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A strategy for logistics

logistics

What are some of the key factors to consider in a logistics strategy? Two Nordic life science firms share some crucial points.

Logistics is becoming an increasingly important issue for the life science industry, making sure medicines arrive at the right time and in the right place for the patients, that they contain the right ingredients and contents and that all this happens in both a time and cost effective manner, while still maintaining patient safety. Many of the life science companies, international as well as Nordic firms, are choosing more and more to outsource their supply chains to third party logistics providers. As a life science company decides to outsource its supply chain, there are some crucial points to consider. We asked two well-established firms in the industry, active on the Nordic market, about what they find important in the choice of a distributor and what they need to reflect upon in their logistics strategy.

Choosing the right distributor

Making the right decision about a distributor can determine a great deal. For the Swedish pharmaceutical company Meda AB there are several factors that are important when choosing a logistics company, such as cost, flexibility and service.

“Networks, transport planning, availability and service level are high up on the agenda. Of course, the mode of transportation is also important, that is, choosing to transport by plane, car or boat, or through a combination of these. When it comes to selecting a new distributor the cost level for the distribution is naturally important to us as a company. But qualitative goals for the end customer, such as delivery dependability, high level of service towards the client and flexibility are also crucial factors,” says Mia Brundin, Country Manager at Meda AB.

At Bayer AB the strategy lies in finding a match with the company’s own business model, according to Johan Fourie, Head of Controlling & Administration.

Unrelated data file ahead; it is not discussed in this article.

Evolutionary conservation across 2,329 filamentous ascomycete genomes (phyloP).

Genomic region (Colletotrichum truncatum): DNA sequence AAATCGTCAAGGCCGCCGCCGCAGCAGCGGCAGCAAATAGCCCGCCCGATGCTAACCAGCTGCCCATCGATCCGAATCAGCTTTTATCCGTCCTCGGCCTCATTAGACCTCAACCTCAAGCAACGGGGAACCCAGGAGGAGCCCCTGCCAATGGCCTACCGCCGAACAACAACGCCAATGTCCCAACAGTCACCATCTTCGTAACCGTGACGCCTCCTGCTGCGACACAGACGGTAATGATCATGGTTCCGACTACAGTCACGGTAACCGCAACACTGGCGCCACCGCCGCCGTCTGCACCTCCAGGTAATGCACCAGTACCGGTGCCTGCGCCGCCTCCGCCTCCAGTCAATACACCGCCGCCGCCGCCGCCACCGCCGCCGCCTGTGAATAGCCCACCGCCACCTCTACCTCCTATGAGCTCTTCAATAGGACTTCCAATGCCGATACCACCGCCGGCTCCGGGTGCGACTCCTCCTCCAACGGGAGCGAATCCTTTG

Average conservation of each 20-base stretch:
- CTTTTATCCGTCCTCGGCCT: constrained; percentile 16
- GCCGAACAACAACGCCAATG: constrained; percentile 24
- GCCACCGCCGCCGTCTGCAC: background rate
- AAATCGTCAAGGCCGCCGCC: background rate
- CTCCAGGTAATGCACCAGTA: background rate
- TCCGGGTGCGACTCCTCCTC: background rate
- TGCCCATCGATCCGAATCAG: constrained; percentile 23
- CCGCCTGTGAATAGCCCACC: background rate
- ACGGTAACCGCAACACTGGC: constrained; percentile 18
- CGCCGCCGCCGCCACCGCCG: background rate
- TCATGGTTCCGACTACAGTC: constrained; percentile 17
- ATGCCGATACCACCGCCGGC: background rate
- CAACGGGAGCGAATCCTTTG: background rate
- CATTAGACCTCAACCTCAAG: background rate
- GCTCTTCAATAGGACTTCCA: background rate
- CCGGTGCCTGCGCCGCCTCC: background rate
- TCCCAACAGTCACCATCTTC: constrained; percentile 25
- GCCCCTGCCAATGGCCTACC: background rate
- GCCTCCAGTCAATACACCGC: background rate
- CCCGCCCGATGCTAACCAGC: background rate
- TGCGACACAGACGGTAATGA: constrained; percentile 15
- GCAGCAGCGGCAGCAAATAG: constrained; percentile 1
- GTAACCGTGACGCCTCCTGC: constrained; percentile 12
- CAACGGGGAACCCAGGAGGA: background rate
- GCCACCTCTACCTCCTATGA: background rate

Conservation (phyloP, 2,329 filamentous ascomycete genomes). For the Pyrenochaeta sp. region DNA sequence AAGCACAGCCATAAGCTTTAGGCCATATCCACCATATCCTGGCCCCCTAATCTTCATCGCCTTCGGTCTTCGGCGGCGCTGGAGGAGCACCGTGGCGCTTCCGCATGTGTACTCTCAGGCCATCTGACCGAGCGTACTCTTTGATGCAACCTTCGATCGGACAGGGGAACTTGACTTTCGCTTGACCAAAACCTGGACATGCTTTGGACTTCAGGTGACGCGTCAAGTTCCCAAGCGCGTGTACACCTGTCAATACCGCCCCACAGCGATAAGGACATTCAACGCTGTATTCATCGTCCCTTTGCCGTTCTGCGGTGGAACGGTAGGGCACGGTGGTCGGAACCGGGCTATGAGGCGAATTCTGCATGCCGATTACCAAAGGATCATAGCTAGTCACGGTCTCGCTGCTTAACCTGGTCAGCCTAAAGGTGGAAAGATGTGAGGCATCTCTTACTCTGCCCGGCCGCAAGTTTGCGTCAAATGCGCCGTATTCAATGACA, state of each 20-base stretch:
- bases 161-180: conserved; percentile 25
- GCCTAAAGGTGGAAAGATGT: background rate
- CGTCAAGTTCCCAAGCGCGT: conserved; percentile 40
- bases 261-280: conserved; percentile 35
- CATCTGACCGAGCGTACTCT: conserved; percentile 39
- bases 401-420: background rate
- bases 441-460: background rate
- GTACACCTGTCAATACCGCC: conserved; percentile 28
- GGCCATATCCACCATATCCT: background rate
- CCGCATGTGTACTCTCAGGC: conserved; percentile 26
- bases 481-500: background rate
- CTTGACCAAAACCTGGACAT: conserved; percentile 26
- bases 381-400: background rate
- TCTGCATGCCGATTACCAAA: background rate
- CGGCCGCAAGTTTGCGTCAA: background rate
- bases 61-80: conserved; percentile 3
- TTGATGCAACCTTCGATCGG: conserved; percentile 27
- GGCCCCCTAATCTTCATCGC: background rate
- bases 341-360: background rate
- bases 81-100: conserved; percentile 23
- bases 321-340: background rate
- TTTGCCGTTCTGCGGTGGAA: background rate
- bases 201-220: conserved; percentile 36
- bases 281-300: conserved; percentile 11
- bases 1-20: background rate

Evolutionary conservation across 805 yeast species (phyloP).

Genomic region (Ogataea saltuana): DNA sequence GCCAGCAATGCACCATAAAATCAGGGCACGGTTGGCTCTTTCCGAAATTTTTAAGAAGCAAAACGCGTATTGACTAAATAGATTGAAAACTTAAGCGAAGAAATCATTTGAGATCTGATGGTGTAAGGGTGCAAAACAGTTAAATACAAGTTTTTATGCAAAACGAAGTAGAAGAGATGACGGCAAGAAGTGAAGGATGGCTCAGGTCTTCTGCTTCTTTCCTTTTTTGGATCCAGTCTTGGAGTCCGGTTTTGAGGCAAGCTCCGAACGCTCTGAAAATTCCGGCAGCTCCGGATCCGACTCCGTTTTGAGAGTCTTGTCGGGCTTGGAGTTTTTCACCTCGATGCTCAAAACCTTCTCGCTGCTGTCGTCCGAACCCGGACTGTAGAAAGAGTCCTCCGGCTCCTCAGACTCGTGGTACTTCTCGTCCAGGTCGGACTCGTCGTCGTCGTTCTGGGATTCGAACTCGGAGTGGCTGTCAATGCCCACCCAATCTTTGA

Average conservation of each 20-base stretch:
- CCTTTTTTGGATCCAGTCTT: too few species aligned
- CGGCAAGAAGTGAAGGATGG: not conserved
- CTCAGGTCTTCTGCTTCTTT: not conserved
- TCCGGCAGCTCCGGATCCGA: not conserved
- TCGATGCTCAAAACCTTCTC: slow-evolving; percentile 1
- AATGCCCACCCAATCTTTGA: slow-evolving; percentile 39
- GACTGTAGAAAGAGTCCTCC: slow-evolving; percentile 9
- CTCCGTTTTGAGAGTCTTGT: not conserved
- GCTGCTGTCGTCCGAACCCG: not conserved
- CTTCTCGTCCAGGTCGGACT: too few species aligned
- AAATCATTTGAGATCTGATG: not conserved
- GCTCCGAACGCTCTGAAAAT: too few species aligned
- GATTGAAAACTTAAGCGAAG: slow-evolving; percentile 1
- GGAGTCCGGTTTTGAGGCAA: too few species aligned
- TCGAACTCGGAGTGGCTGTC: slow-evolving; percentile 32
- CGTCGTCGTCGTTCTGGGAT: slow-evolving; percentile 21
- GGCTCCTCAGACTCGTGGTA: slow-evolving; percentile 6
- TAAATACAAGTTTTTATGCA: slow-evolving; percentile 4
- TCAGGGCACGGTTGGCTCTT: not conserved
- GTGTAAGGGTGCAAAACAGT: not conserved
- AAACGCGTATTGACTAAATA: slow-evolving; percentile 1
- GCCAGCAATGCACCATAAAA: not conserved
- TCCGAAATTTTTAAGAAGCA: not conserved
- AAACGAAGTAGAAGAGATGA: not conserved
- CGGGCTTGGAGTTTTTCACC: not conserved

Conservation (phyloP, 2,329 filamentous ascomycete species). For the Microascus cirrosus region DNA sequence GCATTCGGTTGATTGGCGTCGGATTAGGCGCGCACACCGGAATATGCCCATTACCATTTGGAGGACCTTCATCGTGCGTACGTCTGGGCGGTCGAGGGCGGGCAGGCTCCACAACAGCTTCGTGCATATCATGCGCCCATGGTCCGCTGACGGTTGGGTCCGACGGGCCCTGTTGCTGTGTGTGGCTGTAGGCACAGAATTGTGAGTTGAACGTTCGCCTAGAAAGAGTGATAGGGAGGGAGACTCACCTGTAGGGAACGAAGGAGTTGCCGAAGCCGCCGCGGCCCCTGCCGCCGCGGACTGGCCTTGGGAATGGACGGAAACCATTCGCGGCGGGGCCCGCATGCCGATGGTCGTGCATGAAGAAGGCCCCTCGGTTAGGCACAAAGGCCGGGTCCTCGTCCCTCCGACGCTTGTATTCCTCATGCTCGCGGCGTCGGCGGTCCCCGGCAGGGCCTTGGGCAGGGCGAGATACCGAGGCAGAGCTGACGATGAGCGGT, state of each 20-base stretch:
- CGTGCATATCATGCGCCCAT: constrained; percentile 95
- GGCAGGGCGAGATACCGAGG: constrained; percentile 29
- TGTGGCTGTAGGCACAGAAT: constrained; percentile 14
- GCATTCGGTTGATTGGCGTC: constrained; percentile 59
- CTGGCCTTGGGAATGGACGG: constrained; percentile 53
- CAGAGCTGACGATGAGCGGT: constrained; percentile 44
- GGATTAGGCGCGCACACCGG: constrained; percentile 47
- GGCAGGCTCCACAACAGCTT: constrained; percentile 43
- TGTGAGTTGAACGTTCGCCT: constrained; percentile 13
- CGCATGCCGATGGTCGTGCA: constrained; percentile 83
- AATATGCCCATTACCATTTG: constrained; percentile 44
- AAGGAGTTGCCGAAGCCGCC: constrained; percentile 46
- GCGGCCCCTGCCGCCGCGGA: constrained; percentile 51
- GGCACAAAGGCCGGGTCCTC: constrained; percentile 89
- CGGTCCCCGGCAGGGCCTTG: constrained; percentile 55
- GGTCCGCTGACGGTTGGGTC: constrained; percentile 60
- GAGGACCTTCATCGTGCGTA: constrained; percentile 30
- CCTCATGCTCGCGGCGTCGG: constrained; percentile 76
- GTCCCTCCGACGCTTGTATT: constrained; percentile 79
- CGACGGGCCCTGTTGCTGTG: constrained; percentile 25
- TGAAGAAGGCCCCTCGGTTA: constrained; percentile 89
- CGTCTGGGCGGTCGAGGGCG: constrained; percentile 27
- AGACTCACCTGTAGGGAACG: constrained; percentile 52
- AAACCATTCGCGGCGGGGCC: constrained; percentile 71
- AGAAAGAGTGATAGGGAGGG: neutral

“We see logistics as a partnership between Bayer and the service provider. As such we choose partners firstly that are GDP compliant, and then it is about how they best fit into our business model. We are looking for solution-oriented partners that take the logistic and customer service burden from our shoulders and provide a service appreciated by our customers.”

Critical parts of the logistics chain

In the healthcare transportation industry there are some crucial issues to consider, two of these being security and product integrity. Pharma companies all over the world need to make sure that their products are secure from tampering and exposure to extreme temperatures, for example. The most critical part in the chain for Meda, from the point when the product leaves the company to when it arrives at its final destination, mainly involves temperature impact.

“The distribution from Meda to the end customer is overall very safe, with low wastage and secure and regulated transport that is outsourced to experienced distributors that only deal with pharmaceuticals. Nevertheless, there are of course some risks that our products are handled in an inadequate way, for instance that they are exposed to external factors such as detrimental temperature conditions, which can make the product useless. But there are largely good regulations that minimize these eventual influencing factors on our goods.”

Johan Fourie says that for Bayer AB the most critical parts of the logistic chain are GDP-compliant warehousing and deliveries, excellent, reliable customer service, and facilitation of customer requirements for deliveries to pharmacies, hospitals, wholesalers or other distributors. Also, the supplier must be flexible and meet customer demands at an acceptable price level.